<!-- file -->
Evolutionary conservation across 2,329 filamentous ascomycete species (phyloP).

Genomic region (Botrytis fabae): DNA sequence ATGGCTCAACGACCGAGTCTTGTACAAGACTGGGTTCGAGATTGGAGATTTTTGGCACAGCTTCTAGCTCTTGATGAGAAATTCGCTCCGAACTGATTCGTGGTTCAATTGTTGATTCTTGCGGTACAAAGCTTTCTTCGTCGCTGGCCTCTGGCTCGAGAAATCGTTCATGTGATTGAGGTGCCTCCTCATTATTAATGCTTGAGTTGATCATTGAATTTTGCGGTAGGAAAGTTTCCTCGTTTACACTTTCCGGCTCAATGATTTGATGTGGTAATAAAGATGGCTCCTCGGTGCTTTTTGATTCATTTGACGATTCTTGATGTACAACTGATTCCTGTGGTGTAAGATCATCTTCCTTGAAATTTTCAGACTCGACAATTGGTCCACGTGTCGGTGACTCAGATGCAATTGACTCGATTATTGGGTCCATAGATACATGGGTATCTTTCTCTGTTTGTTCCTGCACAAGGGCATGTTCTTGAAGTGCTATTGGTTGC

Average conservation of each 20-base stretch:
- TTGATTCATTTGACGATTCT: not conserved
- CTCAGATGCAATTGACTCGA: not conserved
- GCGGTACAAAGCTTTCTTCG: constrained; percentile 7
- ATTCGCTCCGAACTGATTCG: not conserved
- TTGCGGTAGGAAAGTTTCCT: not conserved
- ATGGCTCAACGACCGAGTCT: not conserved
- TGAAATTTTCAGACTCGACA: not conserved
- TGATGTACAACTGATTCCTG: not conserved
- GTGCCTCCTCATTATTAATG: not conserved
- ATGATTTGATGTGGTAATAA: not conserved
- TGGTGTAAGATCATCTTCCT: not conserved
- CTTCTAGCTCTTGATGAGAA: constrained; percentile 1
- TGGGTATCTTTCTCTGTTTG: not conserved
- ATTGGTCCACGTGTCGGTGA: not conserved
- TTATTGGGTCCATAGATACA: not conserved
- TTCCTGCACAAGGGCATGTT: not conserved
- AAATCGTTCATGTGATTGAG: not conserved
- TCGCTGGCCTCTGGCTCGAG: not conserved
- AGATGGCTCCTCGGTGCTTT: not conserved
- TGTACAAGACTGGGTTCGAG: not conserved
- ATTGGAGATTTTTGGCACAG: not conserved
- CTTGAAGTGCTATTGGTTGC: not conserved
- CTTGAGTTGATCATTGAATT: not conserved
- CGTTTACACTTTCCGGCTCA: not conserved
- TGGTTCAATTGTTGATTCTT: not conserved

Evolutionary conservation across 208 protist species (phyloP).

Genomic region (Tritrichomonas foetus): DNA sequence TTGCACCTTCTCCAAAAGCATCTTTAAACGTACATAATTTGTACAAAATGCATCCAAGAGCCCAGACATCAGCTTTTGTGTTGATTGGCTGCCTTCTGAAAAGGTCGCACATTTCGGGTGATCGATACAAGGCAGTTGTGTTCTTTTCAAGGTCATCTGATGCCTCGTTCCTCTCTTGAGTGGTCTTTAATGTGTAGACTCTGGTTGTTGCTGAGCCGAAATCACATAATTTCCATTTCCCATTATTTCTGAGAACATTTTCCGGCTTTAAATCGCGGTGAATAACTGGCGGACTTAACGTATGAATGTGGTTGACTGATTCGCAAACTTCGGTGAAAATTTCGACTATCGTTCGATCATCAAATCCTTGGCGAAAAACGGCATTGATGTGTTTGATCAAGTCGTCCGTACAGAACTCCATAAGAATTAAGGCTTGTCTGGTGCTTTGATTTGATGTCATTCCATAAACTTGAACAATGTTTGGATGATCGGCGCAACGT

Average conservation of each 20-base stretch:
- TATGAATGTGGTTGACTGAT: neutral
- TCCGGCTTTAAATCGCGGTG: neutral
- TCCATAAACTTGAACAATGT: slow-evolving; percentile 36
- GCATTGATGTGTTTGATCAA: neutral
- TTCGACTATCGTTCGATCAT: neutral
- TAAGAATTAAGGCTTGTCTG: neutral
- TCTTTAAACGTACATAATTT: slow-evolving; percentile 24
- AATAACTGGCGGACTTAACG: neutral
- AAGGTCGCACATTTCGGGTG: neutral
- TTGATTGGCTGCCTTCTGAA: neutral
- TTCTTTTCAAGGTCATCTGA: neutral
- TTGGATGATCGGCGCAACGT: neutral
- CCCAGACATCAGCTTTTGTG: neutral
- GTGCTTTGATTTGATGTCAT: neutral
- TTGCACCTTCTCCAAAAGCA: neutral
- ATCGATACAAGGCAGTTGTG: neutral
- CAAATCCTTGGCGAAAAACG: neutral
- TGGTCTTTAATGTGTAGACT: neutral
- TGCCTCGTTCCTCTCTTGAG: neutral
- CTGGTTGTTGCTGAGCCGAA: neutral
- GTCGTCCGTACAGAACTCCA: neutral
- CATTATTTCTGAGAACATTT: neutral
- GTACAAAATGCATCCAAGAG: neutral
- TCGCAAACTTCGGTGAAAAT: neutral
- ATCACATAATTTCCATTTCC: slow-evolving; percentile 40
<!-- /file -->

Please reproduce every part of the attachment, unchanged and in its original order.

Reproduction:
Evolutionary conservation across 2,329 filamentous ascomycete species (phyloP).

Genomic region (Botrytis fabae): DNA sequence ATGGCTCAACGACCGAGTCTTGTACAAGACTGGGTTCGAGATTGGAGATTTTTGGCACAGCTTCTAGCTCTTGATGAGAAATTCGCTCCGAACTGATTCGTGGTTCAATTGTTGATTCTTGCGGTACAAAGCTTTCTTCGTCGCTGGCCTCTGGCTCGAGAAATCGTTCATGTGATTGAGGTGCCTCCTCATTATTAATGCTTGAGTTGATCATTGAATTTTGCGGTAGGAAAGTTTCCTCGTTTACACTTTCCGGCTCAATGATTTGATGTGGTAATAAAGATGGCTCCTCGGTGCTTTTTGATTCATTTGACGATTCTTGATGTACAACTGATTCCTGTGGTGTAAGATCATCTTCCTTGAAATTTTCAGACTCGACAATTGGTCCACGTGTCGGTGACTCAGATGCAATTGACTCGATTATTGGGTCCATAGATACATGGGTATCTTTCTCTGTTTGTTCCTGCACAAGGGCATGTTCTTGAAGTGCTATTGGTTGC

Average conservation of each 20-base stretch:
- TTGATTCATTTGACGATTCT: not conserved
- CTCAGATGCAATTGACTCGA: not conserved
- GCGGTACAAAGCTTTCTTCG: constrained; percentile 7
- ATTCGCTCCGAACTGATTCG: not conserved
- TTGCGGTAGGAAAGTTTCCT: not conserved
- ATGGCTCAACGACCGAGTCT: not conserved
- TGAAATTTTCAGACTCGACA: not conserved
- TGATGTACAACTGATTCCTG: not conserved
- GTGCCTCCTCATTATTAATG: not conserved
- ATGATTTGATGTGGTAATAA: not conserved
- TGGTGTAAGATCATCTTCCT: not conserved
- CTTCTAGCTCTTGATGAGAA: constrained; percentile 1
- TGGGTATCTTTCTCTGTTTG: not conserved
- ATTGGTCCACGTGTCGGTGA: not conserved
- TTATTGGGTCCATAGATACA: not conserved
- TTCCTGCACAAGGGCATGTT: not conserved
- AAATCGTTCATGTGATTGAG: not conserved
- TCGCTGGCCTCTGGCTCGAG: not conserved
- AGATGGCTCCTCGGTGCTTT: not conserved
- TGTACAAGACTGGGTTCGAG: not conserved
- ATTGGAGATTTTTGGCACAG: not conserved
- CTTGAAGTGCTATTGGTTGC: not conserved
- CTTGAGTTGATCATTGAATT: not conserved
- CGTTTACACTTTCCGGCTCA: not conserved
- TGGTTCAATTGTTGATTCTT: not conserved

Evolutionary conservation across 208 protist species (phyloP).

Genomic region (Tritrichomonas foetus): DNA sequence TTGCACCTTCTCCAAAAGCATCTTTAAACGTACATAATTTGTACAAAATGCATCCAAGAGCCCAGACATCAGCTTTTGTGTTGATTGGCTGCCTTCTGAAAAGGTCGCACATTTCGGGTGATCGATACAAGGCAGTTGTGTTCTTTTCAAGGTCATCTGATGCCTCGTTCCTCTCTTGAGTGGTCTTTAATGTGTAGACTCTGGTTGTTGCTGAGCCGAAATCACATAATTTCCATTTCCCATTATTTCTGAGAACATTTTCCGGCTTTAAATCGCGGTGAATAACTGGCGGACTTAACGTATGAATGTGGTTGACTGATTCGCAAACTTCGGTGAAAATTTCGACTATCGTTCGATCATCAAATCCTTGGCGAAAAACGGCATTGATGTGTTTGATCAAGTCGTCCGTACAGAACTCCATAAGAATTAAGGCTTGTCTGGTGCTTTGATTTGATGTCATTCCATAAACTTGAACAATGTTTGGATGATCGGCGCAACGT

Average conservation of each 20-base stretch:
- TATGAATGTGGTTGACTGAT: neutral
- TCCGGCTTTAAATCGCGGTG: neutral
- TCCATAAACTTGAACAATGT: slow-evolving; percentile 36
- GCATTGATGTGTTTGATCAA: neutral
- TTCGACTATCGTTCGATCAT: neutral
- TAAGAATTAAGGCTTGTCTG: neutral
- TCTTTAAACGTACATAATTT: slow-evolving; percentile 24
- AATAACTGGCGGACTTAACG: neutral
- AAGGTCGCACATTTCGGGTG: neutral
- TTGATTGGCTGCCTTCTGAA: neutral
- TTCTTTTCAAGGTCATCTGA: neutral
- TTGGATGATCGGCGCAACGT: neutral
- CCCAGACATCAGCTTTTGTG: neutral
- GTGCTTTGATTTGATGTCAT: neutral
- TTGCACCTTCTCCAAAAGCA: neutral
- ATCGATACAAGGCAGTTGTG: neutral
- CAAATCCTTGGCGAAAAACG: neutral
- TGGTCTTTAATGTGTAGACT: neutral
- TGCCTCGTTCCTCTCTTGAG: neutral
- CTGGTTGTTGCTGAGCCGAA: neutral
- GTCGTCCGTACAGAACTCCA: neutral
- CATTATTTCTGAGAACATTT: neutral
- GTACAAAATGCATCCAAGAG: neutral
- TCGCAAACTTCGGTGAAAAT: neutral
- ATCACATAATTTCCATTTCC: slow-evolving; percentile 40